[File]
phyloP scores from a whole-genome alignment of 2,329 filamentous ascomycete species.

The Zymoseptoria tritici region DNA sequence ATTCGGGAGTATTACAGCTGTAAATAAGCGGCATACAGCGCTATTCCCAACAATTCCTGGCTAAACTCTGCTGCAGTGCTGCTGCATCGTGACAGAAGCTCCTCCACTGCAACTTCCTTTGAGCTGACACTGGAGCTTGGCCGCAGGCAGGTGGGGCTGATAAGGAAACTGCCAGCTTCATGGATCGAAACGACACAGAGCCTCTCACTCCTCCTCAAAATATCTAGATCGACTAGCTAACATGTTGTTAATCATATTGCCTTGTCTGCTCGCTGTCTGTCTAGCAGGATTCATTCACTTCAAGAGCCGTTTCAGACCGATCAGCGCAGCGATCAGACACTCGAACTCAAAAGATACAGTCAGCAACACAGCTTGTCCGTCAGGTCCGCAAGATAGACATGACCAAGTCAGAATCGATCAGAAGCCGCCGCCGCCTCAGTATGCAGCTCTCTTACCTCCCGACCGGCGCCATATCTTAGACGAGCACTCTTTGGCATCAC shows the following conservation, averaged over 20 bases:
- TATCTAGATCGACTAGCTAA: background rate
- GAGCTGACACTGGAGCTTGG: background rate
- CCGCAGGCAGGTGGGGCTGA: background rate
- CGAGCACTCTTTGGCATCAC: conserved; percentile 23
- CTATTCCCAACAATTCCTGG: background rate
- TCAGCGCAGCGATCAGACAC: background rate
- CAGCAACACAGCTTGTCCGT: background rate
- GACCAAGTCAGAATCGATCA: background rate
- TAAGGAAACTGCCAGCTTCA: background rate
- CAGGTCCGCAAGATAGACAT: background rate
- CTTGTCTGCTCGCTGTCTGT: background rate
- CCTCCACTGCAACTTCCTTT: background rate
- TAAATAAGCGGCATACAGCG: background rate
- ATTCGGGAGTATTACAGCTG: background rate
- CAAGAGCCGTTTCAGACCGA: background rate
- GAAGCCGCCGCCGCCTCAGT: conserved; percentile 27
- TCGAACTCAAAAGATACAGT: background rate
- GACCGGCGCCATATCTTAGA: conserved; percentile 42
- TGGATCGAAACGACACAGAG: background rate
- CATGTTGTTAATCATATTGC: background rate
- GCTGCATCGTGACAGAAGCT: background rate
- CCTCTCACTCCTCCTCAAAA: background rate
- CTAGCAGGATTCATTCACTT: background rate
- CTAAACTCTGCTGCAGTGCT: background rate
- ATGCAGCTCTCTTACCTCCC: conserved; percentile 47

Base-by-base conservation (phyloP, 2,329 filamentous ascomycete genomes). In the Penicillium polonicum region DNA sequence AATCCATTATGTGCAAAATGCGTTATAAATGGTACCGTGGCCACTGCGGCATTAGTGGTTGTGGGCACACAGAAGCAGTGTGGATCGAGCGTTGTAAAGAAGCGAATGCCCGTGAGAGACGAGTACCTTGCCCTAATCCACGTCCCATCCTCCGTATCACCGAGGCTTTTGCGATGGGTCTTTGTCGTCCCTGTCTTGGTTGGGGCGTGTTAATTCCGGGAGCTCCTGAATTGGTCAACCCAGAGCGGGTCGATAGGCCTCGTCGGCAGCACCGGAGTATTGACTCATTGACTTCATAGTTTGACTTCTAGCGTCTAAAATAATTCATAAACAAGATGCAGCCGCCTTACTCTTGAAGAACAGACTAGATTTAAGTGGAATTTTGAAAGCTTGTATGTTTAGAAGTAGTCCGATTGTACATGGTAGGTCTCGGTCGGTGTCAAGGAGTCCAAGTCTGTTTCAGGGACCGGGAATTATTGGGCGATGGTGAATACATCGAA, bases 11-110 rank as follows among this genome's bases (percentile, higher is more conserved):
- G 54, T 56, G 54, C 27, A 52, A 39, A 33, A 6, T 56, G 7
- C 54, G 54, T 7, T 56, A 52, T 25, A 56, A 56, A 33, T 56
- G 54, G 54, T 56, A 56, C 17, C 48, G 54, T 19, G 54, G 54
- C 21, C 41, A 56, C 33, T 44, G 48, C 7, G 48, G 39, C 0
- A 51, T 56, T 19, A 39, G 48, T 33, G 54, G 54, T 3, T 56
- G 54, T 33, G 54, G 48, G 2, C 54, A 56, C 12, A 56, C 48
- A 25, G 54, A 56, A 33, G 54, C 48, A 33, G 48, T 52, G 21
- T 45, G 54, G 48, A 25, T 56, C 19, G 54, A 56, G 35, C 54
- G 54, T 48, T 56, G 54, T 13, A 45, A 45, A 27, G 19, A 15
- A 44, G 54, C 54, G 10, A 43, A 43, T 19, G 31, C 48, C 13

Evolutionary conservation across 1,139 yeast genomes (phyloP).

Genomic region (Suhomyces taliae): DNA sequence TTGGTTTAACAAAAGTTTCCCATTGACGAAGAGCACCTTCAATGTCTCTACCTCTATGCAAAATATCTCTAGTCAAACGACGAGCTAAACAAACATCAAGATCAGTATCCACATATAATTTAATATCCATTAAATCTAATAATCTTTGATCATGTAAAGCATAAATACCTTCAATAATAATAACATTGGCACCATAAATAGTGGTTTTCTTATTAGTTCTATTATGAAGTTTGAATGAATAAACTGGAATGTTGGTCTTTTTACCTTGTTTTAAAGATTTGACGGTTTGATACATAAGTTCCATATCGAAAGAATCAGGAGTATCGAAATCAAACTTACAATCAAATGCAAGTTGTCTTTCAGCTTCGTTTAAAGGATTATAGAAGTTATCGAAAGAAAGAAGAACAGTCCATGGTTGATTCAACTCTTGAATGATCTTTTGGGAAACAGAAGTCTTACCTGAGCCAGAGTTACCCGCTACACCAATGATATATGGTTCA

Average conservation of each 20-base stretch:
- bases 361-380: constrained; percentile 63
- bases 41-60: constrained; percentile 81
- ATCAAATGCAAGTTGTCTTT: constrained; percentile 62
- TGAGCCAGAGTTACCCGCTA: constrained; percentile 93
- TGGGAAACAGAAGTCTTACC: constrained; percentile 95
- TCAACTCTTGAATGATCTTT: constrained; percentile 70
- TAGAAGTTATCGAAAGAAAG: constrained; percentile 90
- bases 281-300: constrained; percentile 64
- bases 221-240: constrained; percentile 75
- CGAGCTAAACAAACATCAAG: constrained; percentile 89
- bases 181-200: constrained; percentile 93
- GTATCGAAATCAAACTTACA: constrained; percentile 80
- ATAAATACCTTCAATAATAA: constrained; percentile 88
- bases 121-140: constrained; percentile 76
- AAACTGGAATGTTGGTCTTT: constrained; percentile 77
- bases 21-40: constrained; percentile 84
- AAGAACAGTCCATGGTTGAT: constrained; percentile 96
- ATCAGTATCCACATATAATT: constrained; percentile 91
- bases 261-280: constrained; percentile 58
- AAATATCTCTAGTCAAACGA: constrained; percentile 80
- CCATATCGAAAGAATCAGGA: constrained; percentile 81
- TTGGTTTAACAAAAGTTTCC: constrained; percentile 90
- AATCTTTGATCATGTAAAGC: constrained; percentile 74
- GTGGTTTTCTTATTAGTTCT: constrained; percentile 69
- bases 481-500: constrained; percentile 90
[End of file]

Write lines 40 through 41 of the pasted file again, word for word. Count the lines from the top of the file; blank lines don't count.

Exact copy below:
Genomic region (Suhomyces taliae): DNA sequence TTGGTTTAACAAAAGTTTCCCATTGACGAAGAGCACCTTCAATGTCTCTACCTCTATGCAAAATATCTCTAGTCAAACGACGAGCTAAACAAACATCAAGATCAGTATCCACATATAATTTAATATCCATTAAATCTAATAATCTTTGATCATGTAAAGCATAAATACCTTCAATAATAATAACATTGGCACCATAAATAGTGGTTTTCTTATTAGTTCTATTATGAAGTTTGAATGAATAAACTGGAATGTTGGTCTTTTTACCTTGTTTTAAAGATTTGACGGTTTGATACATAAGTTCCATATCGAAAGAATCAGGAGTATCGAAATCAAACTTACAATCAAATGCAAGTTGTCTTTCAGCTTCGTTTAAAGGATTATAGAAGTTATCGAAAGAAAGAAGAACAGTCCATGGTTGATTCAACTCTTGAATGATCTTTTGGGAAACAGAAGTCTTACCTGAGCCAGAGTTACCCGCTACACCAATGATATATGGTTCA

Average conservation of each 20-base stretch: